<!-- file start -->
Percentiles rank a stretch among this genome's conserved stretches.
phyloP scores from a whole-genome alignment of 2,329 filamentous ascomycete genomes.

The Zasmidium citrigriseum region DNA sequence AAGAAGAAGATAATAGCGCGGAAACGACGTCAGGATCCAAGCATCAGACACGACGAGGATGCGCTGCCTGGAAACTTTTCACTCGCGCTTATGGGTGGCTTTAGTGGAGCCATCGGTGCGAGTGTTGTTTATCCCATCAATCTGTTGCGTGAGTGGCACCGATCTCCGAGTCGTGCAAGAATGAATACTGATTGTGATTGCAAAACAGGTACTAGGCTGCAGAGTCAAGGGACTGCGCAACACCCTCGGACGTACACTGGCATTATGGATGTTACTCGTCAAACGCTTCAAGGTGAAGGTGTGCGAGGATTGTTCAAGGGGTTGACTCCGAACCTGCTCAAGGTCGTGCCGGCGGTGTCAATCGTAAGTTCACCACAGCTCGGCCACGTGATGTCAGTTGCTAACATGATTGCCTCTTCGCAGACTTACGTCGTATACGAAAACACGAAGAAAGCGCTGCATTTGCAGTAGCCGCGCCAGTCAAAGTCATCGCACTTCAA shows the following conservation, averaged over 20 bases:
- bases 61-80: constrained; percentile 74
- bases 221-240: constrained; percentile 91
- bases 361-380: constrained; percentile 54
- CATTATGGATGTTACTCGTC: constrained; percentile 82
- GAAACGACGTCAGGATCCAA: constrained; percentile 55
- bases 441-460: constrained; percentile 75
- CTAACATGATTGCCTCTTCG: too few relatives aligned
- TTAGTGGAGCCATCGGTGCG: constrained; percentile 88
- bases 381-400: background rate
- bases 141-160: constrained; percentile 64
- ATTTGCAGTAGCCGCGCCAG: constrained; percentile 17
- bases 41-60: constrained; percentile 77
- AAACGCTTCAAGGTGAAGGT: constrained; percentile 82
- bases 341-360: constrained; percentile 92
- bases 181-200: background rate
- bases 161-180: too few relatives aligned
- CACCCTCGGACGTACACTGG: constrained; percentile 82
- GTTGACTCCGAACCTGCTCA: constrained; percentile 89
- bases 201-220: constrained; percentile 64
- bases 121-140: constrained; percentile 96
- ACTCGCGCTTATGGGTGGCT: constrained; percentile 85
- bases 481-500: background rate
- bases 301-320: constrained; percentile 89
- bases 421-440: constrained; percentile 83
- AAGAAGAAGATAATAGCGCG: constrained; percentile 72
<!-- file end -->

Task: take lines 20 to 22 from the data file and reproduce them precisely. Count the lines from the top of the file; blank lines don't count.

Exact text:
- CACCCTCGGACGTACACTGG: constrained; percentile 82
- GTTGACTCCGAACCTGCTCA: constrained; percentile 89
- bases 201-220: constrained; percentile 64